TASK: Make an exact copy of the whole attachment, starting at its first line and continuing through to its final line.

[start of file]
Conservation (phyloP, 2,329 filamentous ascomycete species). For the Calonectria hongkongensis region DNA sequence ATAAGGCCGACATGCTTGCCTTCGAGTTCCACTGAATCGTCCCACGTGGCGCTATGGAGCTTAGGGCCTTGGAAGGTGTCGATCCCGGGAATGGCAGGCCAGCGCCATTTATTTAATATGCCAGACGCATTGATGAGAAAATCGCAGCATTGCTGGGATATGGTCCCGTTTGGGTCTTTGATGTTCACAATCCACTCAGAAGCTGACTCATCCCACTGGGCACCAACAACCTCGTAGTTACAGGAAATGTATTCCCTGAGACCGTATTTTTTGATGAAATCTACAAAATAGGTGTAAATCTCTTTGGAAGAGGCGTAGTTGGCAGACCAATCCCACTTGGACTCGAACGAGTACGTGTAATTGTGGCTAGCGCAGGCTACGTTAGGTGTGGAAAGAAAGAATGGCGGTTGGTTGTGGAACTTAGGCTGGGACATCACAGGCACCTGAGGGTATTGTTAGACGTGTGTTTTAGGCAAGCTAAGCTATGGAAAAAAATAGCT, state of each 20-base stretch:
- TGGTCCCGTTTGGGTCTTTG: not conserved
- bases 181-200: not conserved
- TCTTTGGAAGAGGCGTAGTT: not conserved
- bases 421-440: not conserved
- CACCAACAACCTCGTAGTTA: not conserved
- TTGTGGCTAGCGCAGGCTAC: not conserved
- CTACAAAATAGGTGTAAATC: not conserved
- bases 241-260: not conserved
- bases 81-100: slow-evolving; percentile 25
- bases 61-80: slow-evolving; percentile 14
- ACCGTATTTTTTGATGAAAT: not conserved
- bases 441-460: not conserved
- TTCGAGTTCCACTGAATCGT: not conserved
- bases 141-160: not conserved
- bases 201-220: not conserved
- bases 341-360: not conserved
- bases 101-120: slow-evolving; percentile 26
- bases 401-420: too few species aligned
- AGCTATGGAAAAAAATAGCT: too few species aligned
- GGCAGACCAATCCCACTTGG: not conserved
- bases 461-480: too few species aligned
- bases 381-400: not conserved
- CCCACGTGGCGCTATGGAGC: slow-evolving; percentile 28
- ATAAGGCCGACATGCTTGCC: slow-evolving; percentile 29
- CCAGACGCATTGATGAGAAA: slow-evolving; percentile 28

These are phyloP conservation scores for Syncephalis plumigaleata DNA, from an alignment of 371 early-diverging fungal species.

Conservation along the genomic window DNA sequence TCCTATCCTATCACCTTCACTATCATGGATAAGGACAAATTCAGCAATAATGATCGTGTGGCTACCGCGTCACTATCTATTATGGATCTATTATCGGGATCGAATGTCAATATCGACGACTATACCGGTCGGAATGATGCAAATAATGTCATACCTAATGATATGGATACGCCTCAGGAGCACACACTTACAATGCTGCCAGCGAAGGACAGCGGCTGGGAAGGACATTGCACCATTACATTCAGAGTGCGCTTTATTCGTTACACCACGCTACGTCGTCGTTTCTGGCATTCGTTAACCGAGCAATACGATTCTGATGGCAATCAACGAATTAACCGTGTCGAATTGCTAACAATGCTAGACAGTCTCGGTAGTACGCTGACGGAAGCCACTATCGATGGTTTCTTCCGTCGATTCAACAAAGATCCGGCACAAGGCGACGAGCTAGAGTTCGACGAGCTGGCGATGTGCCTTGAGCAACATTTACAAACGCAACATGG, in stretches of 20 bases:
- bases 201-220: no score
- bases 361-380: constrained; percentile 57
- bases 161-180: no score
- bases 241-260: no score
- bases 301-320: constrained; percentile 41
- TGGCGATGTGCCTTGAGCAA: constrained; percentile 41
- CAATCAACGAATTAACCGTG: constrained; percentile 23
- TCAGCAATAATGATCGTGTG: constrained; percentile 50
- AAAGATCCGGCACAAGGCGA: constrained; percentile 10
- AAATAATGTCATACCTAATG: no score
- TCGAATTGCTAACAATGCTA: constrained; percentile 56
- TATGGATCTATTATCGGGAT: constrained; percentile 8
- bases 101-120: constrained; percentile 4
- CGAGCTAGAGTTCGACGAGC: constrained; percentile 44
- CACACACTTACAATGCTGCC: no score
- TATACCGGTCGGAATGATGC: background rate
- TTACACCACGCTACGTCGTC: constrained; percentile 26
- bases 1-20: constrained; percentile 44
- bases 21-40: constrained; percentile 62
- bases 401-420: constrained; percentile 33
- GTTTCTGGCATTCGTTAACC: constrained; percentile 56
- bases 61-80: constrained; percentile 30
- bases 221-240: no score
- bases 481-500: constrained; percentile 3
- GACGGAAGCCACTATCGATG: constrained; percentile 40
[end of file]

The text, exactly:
Conservation (phyloP, 2,329 filamentous ascomycete species). For the Calonectria hongkongensis region DNA sequence ATAAGGCCGACATGCTTGCCTTCGAGTTCCACTGAATCGTCCCACGTGGCGCTATGGAGCTTAGGGCCTTGGAAGGTGTCGATCCCGGGAATGGCAGGCCAGCGCCATTTATTTAATATGCCAGACGCATTGATGAGAAAATCGCAGCATTGCTGGGATATGGTCCCGTTTGGGTCTTTGATGTTCACAATCCACTCAGAAGCTGACTCATCCCACTGGGCACCAACAACCTCGTAGTTACAGGAAATGTATTCCCTGAGACCGTATTTTTTGATGAAATCTACAAAATAGGTGTAAATCTCTTTGGAAGAGGCGTAGTTGGCAGACCAATCCCACTTGGACTCGAACGAGTACGTGTAATTGTGGCTAGCGCAGGCTACGTTAGGTGTGGAAAGAAAGAATGGCGGTTGGTTGTGGAACTTAGGCTGGGACATCACAGGCACCTGAGGGTATTGTTAGACGTGTGTTTTAGGCAAGCTAAGCTATGGAAAAAAATAGCT, state of each 20-base stretch:
- TGGTCCCGTTTGGGTCTTTG: not conserved
- bases 181-200: not conserved
- TCTTTGGAAGAGGCGTAGTT: not conserved
- bases 421-440: not conserved
- CACCAACAACCTCGTAGTTA: not conserved
- TTGTGGCTAGCGCAGGCTAC: not conserved
- CTACAAAATAGGTGTAAATC: not conserved
- bases 241-260: not conserved
- bases 81-100: slow-evolving; percentile 25
- bases 61-80: slow-evolving; percentile 14
- ACCGTATTTTTTGATGAAAT: not conserved
- bases 441-460: not conserved
- TTCGAGTTCCACTGAATCGT: not conserved
- bases 141-160: not conserved
- bases 201-220: not conserved
- bases 341-360: not conserved
- bases 101-120: slow-evolving; percentile 26
- bases 401-420: too few species aligned
- AGCTATGGAAAAAAATAGCT: too few species aligned
- GGCAGACCAATCCCACTTGG: not conserved
- bases 461-480: too few species aligned
- bases 381-400: not conserved
- CCCACGTGGCGCTATGGAGC: slow-evolving; percentile 28
- ATAAGGCCGACATGCTTGCC: slow-evolving; percentile 29
- CCAGACGCATTGATGAGAAA: slow-evolving; percentile 28

These are phyloP conservation scores for Syncephalis plumigaleata DNA, from an alignment of 371 early-diverging fungal species.

Conservation along the genomic window DNA sequence TCCTATCCTATCACCTTCACTATCATGGATAAGGACAAATTCAGCAATAATGATCGTGTGGCTACCGCGTCACTATCTATTATGGATCTATTATCGGGATCGAATGTCAATATCGACGACTATACCGGTCGGAATGATGCAAATAATGTCATACCTAATGATATGGATACGCCTCAGGAGCACACACTTACAATGCTGCCAGCGAAGGACAGCGGCTGGGAAGGACATTGCACCATTACATTCAGAGTGCGCTTTATTCGTTACACCACGCTACGTCGTCGTTTCTGGCATTCGTTAACCGAGCAATACGATTCTGATGGCAATCAACGAATTAACCGTGTCGAATTGCTAACAATGCTAGACAGTCTCGGTAGTACGCTGACGGAAGCCACTATCGATGGTTTCTTCCGTCGATTCAACAAAGATCCGGCACAAGGCGACGAGCTAGAGTTCGACGAGCTGGCGATGTGCCTTGAGCAACATTTACAAACGCAACATGG, in stretches of 20 bases:
- bases 201-220: no score
- bases 361-380: constrained; percentile 57
- bases 161-180: no score
- bases 241-260: no score
- bases 301-320: constrained; percentile 41
- TGGCGATGTGCCTTGAGCAA: constrained; percentile 41
- CAATCAACGAATTAACCGTG: constrained; percentile 23
- TCAGCAATAATGATCGTGTG: constrained; percentile 50
- AAAGATCCGGCACAAGGCGA: constrained; percentile 10
- AAATAATGTCATACCTAATG: no score
- TCGAATTGCTAACAATGCTA: constrained; percentile 56
- TATGGATCTATTATCGGGAT: constrained; percentile 8
- bases 101-120: constrained; percentile 4
- CGAGCTAGAGTTCGACGAGC: constrained; percentile 44
- CACACACTTACAATGCTGCC: no score
- TATACCGGTCGGAATGATGC: background rate
- TTACACCACGCTACGTCGTC: constrained; percentile 26
- bases 1-20: constrained; percentile 44
- bases 21-40: constrained; percentile 62
- bases 401-420: constrained; percentile 33
- GTTTCTGGCATTCGTTAACC: constrained; percentile 56
- bases 61-80: constrained; percentile 30
- bases 221-240: no score
- bases 481-500: constrained; percentile 3
- GACGGAAGCCACTATCGATG: constrained; percentile 40